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January 1964

Urine Volume and Osmolality: A Consideration in Patients Undergoing Surgery With and Without Extracorporeal Circulation

Author Affiliations

From the Department of Surgery, Western Reserve University School of Medicine and the Cleveland Metropolitan General Hospital.

Arch Surg. 1964;88(1):155-162. doi:10.1001/archsurg.1964.01310190157018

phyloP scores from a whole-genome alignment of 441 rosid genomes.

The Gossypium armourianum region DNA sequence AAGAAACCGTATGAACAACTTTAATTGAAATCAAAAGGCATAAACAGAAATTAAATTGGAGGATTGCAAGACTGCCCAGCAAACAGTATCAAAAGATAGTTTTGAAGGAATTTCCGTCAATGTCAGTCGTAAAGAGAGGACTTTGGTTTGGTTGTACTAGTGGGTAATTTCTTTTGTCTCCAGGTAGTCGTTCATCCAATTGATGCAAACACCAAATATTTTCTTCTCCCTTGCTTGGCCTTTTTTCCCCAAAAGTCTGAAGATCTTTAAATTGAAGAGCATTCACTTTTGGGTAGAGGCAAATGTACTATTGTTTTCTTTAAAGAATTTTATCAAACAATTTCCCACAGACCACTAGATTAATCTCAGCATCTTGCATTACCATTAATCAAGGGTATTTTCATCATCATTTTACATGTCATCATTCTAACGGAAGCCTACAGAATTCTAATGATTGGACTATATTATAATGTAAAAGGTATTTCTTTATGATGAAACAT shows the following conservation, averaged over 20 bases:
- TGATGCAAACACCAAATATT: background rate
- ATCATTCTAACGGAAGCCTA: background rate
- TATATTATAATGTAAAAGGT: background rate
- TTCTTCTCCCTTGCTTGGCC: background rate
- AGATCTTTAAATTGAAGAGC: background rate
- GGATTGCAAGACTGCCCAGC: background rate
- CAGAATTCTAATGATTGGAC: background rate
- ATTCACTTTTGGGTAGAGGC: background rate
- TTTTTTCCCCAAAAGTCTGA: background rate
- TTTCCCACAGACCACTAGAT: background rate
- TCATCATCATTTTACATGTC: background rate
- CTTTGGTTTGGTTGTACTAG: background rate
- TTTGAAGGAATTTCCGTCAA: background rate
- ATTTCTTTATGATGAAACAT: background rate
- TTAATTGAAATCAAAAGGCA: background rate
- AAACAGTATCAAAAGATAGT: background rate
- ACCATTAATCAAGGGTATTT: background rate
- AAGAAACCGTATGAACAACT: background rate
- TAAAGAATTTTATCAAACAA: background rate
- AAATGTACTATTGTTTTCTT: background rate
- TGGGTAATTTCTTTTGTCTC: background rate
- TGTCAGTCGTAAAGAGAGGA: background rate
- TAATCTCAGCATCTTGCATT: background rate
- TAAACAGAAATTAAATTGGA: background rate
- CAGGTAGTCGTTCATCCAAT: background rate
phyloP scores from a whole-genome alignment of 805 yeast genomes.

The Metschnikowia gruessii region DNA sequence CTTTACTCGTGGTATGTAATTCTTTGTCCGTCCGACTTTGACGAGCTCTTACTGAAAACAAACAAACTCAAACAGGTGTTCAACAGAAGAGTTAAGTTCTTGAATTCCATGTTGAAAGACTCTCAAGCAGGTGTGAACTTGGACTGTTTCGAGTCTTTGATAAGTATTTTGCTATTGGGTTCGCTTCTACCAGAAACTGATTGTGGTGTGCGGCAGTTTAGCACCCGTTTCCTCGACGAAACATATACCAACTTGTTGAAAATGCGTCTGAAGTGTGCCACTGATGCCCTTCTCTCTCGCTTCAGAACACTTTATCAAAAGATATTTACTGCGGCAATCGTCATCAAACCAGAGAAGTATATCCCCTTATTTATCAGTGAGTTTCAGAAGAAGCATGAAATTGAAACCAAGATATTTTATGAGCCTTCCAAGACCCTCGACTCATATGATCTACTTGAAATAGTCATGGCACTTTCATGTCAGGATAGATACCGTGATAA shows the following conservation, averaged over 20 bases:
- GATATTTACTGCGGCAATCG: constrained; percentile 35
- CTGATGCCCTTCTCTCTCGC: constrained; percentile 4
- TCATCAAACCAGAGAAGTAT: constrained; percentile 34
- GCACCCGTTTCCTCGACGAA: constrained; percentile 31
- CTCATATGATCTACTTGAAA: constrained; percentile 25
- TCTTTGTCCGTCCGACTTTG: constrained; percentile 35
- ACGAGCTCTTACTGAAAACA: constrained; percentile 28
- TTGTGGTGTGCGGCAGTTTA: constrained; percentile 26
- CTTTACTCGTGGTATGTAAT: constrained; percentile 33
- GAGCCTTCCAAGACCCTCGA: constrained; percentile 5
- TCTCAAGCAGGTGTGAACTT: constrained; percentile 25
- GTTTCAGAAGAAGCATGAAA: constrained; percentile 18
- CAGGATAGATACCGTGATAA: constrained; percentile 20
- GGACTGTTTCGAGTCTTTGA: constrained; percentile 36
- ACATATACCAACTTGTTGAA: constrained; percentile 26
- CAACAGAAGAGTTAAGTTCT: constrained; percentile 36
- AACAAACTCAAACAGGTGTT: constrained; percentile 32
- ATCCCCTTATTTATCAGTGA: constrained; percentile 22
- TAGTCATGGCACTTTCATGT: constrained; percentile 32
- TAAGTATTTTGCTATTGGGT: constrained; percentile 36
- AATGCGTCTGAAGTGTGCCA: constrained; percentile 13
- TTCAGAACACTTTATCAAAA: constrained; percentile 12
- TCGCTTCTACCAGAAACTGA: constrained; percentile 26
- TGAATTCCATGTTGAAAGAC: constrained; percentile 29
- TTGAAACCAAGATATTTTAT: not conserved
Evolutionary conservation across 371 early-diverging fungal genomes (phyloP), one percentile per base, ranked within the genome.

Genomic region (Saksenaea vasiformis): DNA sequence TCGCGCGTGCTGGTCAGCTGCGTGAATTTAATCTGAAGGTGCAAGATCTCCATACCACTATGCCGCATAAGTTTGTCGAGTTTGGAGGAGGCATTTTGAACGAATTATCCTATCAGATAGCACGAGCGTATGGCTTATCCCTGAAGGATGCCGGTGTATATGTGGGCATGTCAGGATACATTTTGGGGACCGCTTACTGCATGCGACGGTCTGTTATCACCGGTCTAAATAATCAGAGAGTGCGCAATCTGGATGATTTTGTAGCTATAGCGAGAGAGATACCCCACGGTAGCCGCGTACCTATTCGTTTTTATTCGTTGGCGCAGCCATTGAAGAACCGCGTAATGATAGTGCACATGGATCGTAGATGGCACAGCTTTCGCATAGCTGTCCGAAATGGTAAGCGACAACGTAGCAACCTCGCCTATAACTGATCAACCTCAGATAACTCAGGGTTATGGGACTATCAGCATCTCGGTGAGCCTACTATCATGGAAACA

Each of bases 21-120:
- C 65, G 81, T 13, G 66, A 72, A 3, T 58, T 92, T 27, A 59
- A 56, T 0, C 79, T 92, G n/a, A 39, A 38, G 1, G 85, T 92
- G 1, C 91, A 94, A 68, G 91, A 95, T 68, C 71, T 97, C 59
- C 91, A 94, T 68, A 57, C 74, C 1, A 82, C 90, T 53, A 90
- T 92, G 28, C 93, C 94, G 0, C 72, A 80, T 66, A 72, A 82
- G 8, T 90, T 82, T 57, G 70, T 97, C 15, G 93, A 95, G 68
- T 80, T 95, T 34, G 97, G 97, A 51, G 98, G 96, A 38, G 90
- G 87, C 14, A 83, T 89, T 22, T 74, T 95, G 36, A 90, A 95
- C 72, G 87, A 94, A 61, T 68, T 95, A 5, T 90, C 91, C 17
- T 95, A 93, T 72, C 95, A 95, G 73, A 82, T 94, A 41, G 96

Renal failure occasionally complicates maintenance of the circulation and respiration by extracorporeal means. Beall et al,1 in 1957, studied the renal function in eight of 98 patients subjected to surgery with the aid of cardiopulmonary bypass and reported a transient depression of renal function during perfusion. More recently, Doberneck2 reported an analysis of 1,000 patients undergoing open-heart surgery with the use of cardiopulmonary bypass. The over-all incidence of renal failure postoperatively was 3%, and the mortality in this group was 86.7%. Yeh et al3 observed that 80% of 153 consecutive patients undergoing open-heart surgery had abnormal urinary sediment postoperatively, while only 16 or 10.5%, developed postoperative renal complications. One patient died of fatal renal failure. The number of patients who die of this particular complication of open-heart surgery is not great, but this group is an example of a theoretically preventable complication. Among the etiologic factors considered

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